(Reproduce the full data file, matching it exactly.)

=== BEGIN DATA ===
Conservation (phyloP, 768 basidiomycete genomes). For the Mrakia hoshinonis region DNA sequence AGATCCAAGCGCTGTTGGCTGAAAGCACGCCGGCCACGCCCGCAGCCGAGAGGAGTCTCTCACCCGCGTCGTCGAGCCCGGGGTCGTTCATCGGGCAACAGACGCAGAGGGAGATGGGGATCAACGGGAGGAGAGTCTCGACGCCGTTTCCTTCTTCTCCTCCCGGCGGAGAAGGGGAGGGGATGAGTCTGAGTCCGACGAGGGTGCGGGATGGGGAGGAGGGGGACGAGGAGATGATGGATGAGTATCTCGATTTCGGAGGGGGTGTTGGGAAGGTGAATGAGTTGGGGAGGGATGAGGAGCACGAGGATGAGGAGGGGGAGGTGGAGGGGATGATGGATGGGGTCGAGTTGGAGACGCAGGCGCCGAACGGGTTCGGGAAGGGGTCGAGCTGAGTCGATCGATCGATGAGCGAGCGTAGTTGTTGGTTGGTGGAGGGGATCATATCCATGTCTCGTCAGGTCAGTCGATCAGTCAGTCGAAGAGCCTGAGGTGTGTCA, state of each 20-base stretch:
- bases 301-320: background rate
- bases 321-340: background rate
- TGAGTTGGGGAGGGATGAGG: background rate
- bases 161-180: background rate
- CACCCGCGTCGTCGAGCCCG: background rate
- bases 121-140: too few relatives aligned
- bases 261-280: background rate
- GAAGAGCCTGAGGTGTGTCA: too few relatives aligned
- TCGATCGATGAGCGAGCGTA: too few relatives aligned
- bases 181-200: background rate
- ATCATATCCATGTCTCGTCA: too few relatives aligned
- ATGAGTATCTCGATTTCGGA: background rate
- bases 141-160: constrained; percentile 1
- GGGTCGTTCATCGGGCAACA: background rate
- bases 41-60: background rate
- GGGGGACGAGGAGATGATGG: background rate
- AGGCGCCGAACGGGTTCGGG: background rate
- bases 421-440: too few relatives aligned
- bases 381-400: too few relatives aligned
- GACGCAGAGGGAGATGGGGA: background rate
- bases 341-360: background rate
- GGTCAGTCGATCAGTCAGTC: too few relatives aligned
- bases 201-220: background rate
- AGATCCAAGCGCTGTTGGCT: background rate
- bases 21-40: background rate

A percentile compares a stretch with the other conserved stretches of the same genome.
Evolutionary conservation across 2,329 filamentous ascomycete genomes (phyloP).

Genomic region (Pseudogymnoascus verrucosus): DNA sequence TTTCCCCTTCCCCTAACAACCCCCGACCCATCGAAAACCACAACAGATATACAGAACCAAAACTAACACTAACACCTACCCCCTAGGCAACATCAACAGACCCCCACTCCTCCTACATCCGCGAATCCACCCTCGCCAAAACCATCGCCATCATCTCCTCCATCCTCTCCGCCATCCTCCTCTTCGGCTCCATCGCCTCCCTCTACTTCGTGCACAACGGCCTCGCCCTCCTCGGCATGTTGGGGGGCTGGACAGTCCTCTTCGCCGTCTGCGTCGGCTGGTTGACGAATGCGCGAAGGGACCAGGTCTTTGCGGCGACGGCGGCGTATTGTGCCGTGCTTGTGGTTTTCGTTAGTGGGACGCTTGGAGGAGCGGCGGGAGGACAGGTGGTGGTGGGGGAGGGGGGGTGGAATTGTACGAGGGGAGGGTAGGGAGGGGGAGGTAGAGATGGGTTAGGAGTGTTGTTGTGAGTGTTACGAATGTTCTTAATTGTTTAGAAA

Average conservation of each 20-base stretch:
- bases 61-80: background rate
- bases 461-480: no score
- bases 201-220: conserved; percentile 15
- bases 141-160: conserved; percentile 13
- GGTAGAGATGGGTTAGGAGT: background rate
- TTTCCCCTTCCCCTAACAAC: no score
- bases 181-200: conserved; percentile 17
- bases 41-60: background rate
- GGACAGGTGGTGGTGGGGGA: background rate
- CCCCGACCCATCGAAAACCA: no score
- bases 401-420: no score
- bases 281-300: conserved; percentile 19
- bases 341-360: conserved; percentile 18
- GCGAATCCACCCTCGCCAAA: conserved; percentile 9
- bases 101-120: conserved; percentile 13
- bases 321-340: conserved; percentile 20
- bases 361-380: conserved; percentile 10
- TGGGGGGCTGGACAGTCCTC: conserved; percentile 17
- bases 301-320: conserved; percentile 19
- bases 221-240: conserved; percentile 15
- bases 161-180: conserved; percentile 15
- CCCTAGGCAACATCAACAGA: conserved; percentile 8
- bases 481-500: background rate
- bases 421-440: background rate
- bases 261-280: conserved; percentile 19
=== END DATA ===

Conservation (phyloP, 768 basidiomycete genomes). For the Mrakia hoshinonis region DNA sequence AGATCCAAGCGCTGTTGGCTGAAAGCACGCCGGCCACGCCCGCAGCCGAGAGGAGTCTCTCACCCGCGTCGTCGAGCCCGGGGTCGTTCATCGGGCAACAGACGCAGAGGGAGATGGGGATCAACGGGAGGAGAGTCTCGACGCCGTTTCCTTCTTCTCCTCCCGGCGGAGAAGGGGAGGGGATGAGTCTGAGTCCGACGAGGGTGCGGGATGGGGAGGAGGGGGACGAGGAGATGATGGATGAGTATCTCGATTTCGGAGGGGGTGTTGGGAAGGTGAATGAGTTGGGGAGGGATGAGGAGCACGAGGATGAGGAGGGGGAGGTGGAGGGGATGATGGATGGGGTCGAGTTGGAGACGCAGGCGCCGAACGGGTTCGGGAAGGGGTCGAGCTGAGTCGATCGATCGATGAGCGAGCGTAGTTGTTGGTTGGTGGAGGGGATCATATCCATGTCTCGTCAGGTCAGTCGATCAGTCAGTCGAAGAGCCTGAGGTGTGTCA, state of each 20-base stretch:
- bases 301-320: background rate
- bases 321-340: background rate
- TGAGTTGGGGAGGGATGAGG: background rate
- bases 161-180: background rate
- CACCCGCGTCGTCGAGCCCG: background rate
- bases 121-140: too few relatives aligned
- bases 261-280: background rate
- GAAGAGCCTGAGGTGTGTCA: too few relatives aligned
- TCGATCGATGAGCGAGCGTA: too few relatives aligned
- bases 181-200: background rate
- ATCATATCCATGTCTCGTCA: too few relatives aligned
- ATGAGTATCTCGATTTCGGA: background rate
- bases 141-160: constrained; percentile 1
- GGGTCGTTCATCGGGCAACA: background rate
- bases 41-60: background rate
- GGGGGACGAGGAGATGATGG: background rate
- AGGCGCCGAACGGGTTCGGG: background rate
- bases 421-440: too few relatives aligned
- bases 381-400: too few relatives aligned
- GACGCAGAGGGAGATGGGGA: background rate
- bases 341-360: background rate
- GGTCAGTCGATCAGTCAGTC: too few relatives aligned
- bases 201-220: background rate
- AGATCCAAGCGCTGTTGGCT: background rate
- bases 21-40: background rate

A percentile compares a stretch with the other conserved stretches of the same genome.
Evolutionary conservation across 2,329 filamentous ascomycete genomes (phyloP).

Genomic region (Pseudogymnoascus verrucosus): DNA sequence TTTCCCCTTCCCCTAACAACCCCCGACCCATCGAAAACCACAACAGATATACAGAACCAAAACTAACACTAACACCTACCCCCTAGGCAACATCAACAGACCCCCACTCCTCCTACATCCGCGAATCCACCCTCGCCAAAACCATCGCCATCATCTCCTCCATCCTCTCCGCCATCCTCCTCTTCGGCTCCATCGCCTCCCTCTACTTCGTGCACAACGGCCTCGCCCTCCTCGGCATGTTGGGGGGCTGGACAGTCCTCTTCGCCGTCTGCGTCGGCTGGTTGACGAATGCGCGAAGGGACCAGGTCTTTGCGGCGACGGCGGCGTATTGTGCCGTGCTTGTGGTTTTCGTTAGTGGGACGCTTGGAGGAGCGGCGGGAGGACAGGTGGTGGTGGGGGAGGGGGGGTGGAATTGTACGAGGGGAGGGTAGGGAGGGGGAGGTAGAGATGGGTTAGGAGTGTTGTTGTGAGTGTTACGAATGTTCTTAATTGTTTAGAAA

Average conservation of each 20-base stretch:
- bases 61-80: background rate
- bases 461-480: no score
- bases 201-220: conserved; percentile 15
- bases 141-160: conserved; percentile 13
- GGTAGAGATGGGTTAGGAGT: background rate
- TTTCCCCTTCCCCTAACAAC: no score
- bases 181-200: conserved; percentile 17
- bases 41-60: background rate
- GGACAGGTGGTGGTGGGGGA: background rate
- CCCCGACCCATCGAAAACCA: no score
- bases 401-420: no score
- bases 281-300: conserved; percentile 19
- bases 341-360: conserved; percentile 18
- GCGAATCCACCCTCGCCAAA: conserved; percentile 9
- bases 101-120: conserved; percentile 13
- bases 321-340: conserved; percentile 20
- bases 361-380: conserved; percentile 10
- TGGGGGGCTGGACAGTCCTC: conserved; percentile 17
- bases 301-320: conserved; percentile 19
- bases 221-240: conserved; percentile 15
- bases 161-180: conserved; percentile 15
- CCCTAGGCAACATCAACAGA: conserved; percentile 8
- bases 481-500: background rate
- bases 421-440: background rate
- bases 261-280: conserved; percentile 19